Sony Ericsson’s All Sensing Smartypants Phone

Sony Ericsson's All Sensing Smartypants Phone Sony Ericsson’s boffins have come up with the cunning idea of creating phones which automatically change the way they behave, depending on the time, date and place.

The cunning plan was revealed after the New Scientist magazine spotted a patent application by Sony Ericsson for a ‘System method and computer program product for managing themes in a mobile phone’.

Here’s the application abstract:

“Themes provide the mobile phone with changeable characteristics pertaining to the appearance and sound presented by the mobile phone. A theme profile associated with the mobile phone contains data pertaining to which theme to apply to the mobile phone and when to transition to another theme as well as where theme content data is located.

The mobile phone then waits for a triggering event to occur. When such a triggering event occurs, it causes a transition from the currently active theme to another theme. A new theme based on an associated triggering event is applied to the mobile phone changing its look and feel.”

What this means (in slightly less wordy language) is that the phone’s wallpaper display could automatically change to reflect dates logged in the calendar application of a user’s phone.

For example, the wallpaper display on the phone might automatically display a picture of a lovely big cake on the user’s birthday or a sparkling Christmas tree on December 25th.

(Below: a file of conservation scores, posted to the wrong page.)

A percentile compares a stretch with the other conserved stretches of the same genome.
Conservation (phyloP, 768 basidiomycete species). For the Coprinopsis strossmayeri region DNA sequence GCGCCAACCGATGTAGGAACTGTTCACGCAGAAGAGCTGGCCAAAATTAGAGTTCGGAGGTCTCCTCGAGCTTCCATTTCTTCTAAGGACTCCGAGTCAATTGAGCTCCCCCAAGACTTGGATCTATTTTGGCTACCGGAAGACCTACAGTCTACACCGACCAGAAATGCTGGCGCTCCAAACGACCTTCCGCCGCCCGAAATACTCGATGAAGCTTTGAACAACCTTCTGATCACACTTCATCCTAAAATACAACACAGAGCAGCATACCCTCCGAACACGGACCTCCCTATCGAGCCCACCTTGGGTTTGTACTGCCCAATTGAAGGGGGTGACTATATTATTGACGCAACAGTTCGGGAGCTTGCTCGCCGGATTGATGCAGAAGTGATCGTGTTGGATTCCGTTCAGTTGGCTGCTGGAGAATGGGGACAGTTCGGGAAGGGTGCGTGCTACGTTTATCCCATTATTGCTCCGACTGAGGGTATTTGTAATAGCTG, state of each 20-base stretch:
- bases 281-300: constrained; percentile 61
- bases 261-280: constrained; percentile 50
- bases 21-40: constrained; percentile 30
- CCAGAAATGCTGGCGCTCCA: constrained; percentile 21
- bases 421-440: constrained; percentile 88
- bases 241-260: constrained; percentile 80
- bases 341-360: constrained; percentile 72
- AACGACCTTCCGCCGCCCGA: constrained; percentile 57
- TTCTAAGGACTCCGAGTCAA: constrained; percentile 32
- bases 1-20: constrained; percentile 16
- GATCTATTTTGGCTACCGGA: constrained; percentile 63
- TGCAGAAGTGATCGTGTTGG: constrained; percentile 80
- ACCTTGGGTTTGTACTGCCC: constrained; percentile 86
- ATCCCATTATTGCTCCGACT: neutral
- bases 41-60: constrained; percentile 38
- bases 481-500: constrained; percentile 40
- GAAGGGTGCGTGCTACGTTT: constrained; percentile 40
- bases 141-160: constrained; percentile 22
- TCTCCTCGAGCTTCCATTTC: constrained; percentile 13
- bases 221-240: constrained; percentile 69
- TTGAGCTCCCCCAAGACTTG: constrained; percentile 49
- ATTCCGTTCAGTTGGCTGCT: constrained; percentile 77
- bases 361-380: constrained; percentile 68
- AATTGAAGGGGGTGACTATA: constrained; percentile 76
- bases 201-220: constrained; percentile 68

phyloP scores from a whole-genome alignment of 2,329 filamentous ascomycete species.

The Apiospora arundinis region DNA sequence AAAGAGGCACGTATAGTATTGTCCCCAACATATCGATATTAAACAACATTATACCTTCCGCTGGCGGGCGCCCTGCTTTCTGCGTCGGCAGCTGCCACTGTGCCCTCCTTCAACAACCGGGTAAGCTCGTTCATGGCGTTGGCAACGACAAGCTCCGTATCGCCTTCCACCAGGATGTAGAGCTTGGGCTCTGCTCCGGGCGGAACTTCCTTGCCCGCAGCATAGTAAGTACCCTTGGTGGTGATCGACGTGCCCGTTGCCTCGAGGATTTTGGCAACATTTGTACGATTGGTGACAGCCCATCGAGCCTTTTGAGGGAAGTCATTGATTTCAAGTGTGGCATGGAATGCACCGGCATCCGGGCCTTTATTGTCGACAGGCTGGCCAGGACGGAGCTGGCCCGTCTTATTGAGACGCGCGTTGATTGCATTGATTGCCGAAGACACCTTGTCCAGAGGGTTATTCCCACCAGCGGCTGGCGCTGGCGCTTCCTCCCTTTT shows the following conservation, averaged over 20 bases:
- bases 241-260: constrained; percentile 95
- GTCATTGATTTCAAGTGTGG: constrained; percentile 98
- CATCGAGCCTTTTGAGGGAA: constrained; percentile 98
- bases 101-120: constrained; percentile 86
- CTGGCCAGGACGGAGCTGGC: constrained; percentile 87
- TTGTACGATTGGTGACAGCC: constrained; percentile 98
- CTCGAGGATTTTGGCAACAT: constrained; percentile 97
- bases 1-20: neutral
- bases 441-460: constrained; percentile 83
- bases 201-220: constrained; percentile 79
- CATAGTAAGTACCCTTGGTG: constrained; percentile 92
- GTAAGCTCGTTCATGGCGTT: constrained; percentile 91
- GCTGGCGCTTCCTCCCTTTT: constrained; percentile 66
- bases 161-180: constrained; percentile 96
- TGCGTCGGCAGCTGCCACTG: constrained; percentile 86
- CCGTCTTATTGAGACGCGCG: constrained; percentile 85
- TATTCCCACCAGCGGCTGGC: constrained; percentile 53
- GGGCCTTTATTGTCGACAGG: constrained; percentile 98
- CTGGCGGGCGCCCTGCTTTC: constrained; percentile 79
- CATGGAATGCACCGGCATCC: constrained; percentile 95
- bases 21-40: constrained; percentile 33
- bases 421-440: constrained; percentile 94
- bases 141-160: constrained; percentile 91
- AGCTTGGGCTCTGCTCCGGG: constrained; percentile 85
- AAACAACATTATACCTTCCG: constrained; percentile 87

Sony Ericsson's All Sensing Smartypants PhoneTravellers touching down in Glasgow airport may be ‘treated’ to a bagpipes ringtone courtesy of a GPS country location signal, or perhaps the phone might blast out some demonic black metal on arrival in the Norwegian hinterland.

A more productive use of the technology could be in restaurants where a list of the day’s menu specials could be delivered direct to the phone’s screen via Bluetooth.

Another use may be in cinemas and theatres where Bluetooth could be used to automatically silence bleeping, ringing and ‘amusing’ ringtones.

The New Scientist article suggests that the feature could be used to keep stockbrokers updated with the latest share prices every 10 minutes or give walkers continually updated weather forecasts with the information being displayed as the phone’s wallpaper.

Happily, priority coding will let users override some automated controls, thus eliminating the prospect of a tinny rendition of KC and the Sunshine Band’s “That’s the Way (I Like It)” blasting out during granddad’s funeral.

New Statesman